SynopsisAfter Jesus’ discussion with the emissaries of the Pharisees in the last passage, he is now approached by a group of Sadducees, a group that denies there’s a resurrection. They ask Jesus a question which, to me, sounds pretty trumped up, but they present it as if it’s a real situation that’s happened: There were seven brothers, one of whom married, but then he died before he’d had any children. According to Old Testament law, when this happens the man’s brother is supposed to marry the widow and any children they have would be counted as if they were children of the first man, so the next brother married her, but he also died before they had any kids. And so on, until the woman has married all seven of the brothers, none of whom produced any children, and then she herself died. So they want to know: at the resurrection, whose wife will the woman actually be? Their point is obviously to try to make the whole concept of resurrection sound silly, but Jesus is having none of it:
But Jesus answered them, “You are wrong, because you know neither the Scriptures nor the power of God. For in the resurrection they neither marry nor are given in marriage, but are like angels in heaven.” (verses 29–30 (ESV))But Jesus continues on from there, and rebukes the Sadducees on their main, underlying belief of there being no resurrection:
“And as for the resurrection of the dead, have you not read what was said to you by God: ‘I am the God of Abraham, and the God of Isaac, and the God of Jacob’? He is not God of the dead, but of the living.” (verses 31–32 (ESV))The crowd, which has been listening to all of this, is astonished at Jesus’ teaching.
ThoughtsThis passage takes place the same day as the previous passage, in which Jesus was questioned on paying taxes; he’s certainly having to have a lot of religious/political arguments this day! Not that it’s difficult for him; when you’re perfectly in tune with the Father, it’s easy to see your way through arguments to the heart of the matter. It should be easy for Christians, as well—never as easy as it was for Jesus, but if we’re in tune with the Father, we should have His wisdom, and be able to sift through non-essential matters to get to what’s really important. God’s wisdom isn’t really about being “smart,” it’s about seeing matters as God Himself would see them.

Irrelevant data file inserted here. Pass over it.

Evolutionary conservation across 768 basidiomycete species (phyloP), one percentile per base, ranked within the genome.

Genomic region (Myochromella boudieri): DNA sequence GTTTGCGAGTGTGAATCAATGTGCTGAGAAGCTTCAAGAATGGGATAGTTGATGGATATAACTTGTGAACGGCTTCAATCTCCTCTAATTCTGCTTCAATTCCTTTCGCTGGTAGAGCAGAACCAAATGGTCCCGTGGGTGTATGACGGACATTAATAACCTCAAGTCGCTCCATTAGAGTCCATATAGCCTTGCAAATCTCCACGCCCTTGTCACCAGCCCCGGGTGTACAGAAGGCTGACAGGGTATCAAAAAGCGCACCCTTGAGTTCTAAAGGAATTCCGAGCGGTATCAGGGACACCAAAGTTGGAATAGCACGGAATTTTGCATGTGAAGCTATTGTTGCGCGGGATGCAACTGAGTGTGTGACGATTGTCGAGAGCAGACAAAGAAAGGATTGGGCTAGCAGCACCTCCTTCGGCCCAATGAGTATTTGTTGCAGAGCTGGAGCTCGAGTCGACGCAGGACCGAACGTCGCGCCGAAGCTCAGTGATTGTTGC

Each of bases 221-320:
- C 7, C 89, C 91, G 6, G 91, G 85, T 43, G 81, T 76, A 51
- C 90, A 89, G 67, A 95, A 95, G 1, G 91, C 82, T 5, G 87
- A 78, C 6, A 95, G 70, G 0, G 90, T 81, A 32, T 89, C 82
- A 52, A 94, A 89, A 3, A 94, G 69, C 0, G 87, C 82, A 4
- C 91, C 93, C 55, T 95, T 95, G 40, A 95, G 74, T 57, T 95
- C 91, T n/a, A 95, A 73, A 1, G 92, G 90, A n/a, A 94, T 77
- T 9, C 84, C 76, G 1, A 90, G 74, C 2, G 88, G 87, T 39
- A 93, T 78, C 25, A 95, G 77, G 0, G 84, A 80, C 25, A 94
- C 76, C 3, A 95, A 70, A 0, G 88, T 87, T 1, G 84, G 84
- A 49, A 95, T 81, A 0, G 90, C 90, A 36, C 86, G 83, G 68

The ESV Study Bible notes give a bit more context about the Sadducees; they apparently only really cling to the books of the Old Testament written by Moses, not so much the later books written by the prophets, which is one reason that they don’t believe in resurrection. This is part of Jesus’ point in saying that they don’t know the Scriptures; they’re only reading the parts they want to read, and then discarding the rest. We have a tendency to do that as well, and it’s a danger we have to be careful of; if we do, we’ll make the same types of doctrinal mistakes that the Sadducees made!
The second part of Jesus’ condemnation of the Sadducees is that they don’t know the power of God. They’re trying to show that the whole idea of resurrection is silly, and they’re doing so by assuming that after the resurrection life will be pretty much the same as it is now. We’ll just sort of pick up and continue on where we left off. If they really knew the power of God, however, they might have assumed that He will resurrect us into a better situation than what we have now. (At least, those of us who belong to Him…)
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